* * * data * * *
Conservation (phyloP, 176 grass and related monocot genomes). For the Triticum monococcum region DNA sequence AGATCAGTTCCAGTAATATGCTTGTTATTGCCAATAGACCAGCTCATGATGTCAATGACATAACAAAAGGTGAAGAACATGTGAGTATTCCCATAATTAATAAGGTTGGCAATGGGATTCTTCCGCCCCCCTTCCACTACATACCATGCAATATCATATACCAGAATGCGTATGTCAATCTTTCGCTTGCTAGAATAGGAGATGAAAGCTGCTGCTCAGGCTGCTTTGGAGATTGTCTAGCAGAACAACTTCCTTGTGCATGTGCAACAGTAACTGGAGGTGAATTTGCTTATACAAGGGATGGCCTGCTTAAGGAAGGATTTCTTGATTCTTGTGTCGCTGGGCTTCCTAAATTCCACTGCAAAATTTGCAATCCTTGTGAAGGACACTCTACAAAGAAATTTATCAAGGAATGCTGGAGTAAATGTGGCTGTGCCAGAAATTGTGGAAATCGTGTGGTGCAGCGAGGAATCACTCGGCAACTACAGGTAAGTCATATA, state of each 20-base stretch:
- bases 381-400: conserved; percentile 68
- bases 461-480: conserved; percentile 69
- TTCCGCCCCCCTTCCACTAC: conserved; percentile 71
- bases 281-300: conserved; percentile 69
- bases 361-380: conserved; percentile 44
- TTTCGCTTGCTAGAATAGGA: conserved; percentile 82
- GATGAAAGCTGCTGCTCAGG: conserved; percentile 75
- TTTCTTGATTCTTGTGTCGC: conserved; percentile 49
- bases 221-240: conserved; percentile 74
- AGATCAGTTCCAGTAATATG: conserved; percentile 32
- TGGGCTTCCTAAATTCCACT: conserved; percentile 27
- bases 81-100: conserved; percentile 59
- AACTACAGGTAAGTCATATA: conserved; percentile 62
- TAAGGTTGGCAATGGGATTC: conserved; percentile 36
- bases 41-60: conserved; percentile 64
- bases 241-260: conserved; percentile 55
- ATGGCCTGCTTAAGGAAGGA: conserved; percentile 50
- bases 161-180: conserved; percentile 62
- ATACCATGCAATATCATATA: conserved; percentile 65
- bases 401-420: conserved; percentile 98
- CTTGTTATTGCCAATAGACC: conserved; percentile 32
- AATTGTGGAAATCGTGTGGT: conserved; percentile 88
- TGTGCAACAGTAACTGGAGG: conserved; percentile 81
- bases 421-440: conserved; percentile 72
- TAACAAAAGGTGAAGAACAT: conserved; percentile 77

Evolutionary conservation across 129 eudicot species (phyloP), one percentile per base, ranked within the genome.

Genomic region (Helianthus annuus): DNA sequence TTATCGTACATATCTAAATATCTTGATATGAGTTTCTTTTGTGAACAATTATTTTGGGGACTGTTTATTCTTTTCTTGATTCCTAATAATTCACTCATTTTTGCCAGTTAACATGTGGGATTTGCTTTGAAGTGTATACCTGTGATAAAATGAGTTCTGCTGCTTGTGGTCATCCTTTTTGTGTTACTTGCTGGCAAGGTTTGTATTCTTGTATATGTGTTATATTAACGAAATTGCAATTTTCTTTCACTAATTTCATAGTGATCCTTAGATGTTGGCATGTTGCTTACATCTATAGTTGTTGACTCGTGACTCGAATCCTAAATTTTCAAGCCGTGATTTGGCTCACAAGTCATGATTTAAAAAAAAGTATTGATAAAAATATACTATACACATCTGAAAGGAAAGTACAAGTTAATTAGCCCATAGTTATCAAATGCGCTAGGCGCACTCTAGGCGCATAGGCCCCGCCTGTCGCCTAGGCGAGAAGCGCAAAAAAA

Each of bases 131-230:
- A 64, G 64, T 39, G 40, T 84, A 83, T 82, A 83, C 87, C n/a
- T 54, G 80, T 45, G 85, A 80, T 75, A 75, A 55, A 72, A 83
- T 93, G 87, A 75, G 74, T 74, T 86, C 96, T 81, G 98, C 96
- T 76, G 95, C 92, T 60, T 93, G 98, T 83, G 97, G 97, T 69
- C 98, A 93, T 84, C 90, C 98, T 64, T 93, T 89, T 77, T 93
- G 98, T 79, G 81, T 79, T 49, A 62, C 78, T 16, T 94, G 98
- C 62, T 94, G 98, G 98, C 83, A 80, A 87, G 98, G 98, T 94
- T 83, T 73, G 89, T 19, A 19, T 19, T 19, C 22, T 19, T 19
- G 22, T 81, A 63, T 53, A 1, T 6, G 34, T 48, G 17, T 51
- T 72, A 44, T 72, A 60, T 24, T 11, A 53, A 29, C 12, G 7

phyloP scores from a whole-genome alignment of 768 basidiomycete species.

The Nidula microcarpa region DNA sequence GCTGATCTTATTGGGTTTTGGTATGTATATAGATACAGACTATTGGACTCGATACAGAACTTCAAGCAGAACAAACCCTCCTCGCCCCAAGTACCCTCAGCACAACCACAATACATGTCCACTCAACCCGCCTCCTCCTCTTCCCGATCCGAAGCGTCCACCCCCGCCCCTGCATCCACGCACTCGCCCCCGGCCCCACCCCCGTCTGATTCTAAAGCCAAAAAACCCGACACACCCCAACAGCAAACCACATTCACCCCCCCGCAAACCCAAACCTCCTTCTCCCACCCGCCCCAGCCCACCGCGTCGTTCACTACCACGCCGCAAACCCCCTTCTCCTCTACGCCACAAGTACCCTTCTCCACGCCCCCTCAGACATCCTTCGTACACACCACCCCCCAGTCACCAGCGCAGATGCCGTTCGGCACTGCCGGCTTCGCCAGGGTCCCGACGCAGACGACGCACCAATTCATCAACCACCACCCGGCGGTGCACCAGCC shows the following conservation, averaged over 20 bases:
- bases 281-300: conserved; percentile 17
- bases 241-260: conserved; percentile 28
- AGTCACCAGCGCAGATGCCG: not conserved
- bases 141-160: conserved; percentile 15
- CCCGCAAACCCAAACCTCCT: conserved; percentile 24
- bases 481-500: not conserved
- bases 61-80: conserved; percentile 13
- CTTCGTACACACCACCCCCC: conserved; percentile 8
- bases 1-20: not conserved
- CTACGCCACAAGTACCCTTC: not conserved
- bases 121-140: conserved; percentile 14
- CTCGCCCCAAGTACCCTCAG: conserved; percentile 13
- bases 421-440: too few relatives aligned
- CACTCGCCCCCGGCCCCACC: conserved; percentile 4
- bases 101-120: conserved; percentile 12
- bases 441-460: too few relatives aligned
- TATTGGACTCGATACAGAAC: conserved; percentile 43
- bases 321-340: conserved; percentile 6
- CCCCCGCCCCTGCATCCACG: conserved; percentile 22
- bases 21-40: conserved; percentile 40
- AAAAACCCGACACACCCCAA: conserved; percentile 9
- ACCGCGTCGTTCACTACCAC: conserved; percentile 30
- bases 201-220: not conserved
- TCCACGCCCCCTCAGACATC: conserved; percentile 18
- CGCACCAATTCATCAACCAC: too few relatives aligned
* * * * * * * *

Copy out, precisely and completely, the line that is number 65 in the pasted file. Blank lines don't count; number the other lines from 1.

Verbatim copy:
- TCCACGCCCCCTCAGACATC: conserved; percentile 18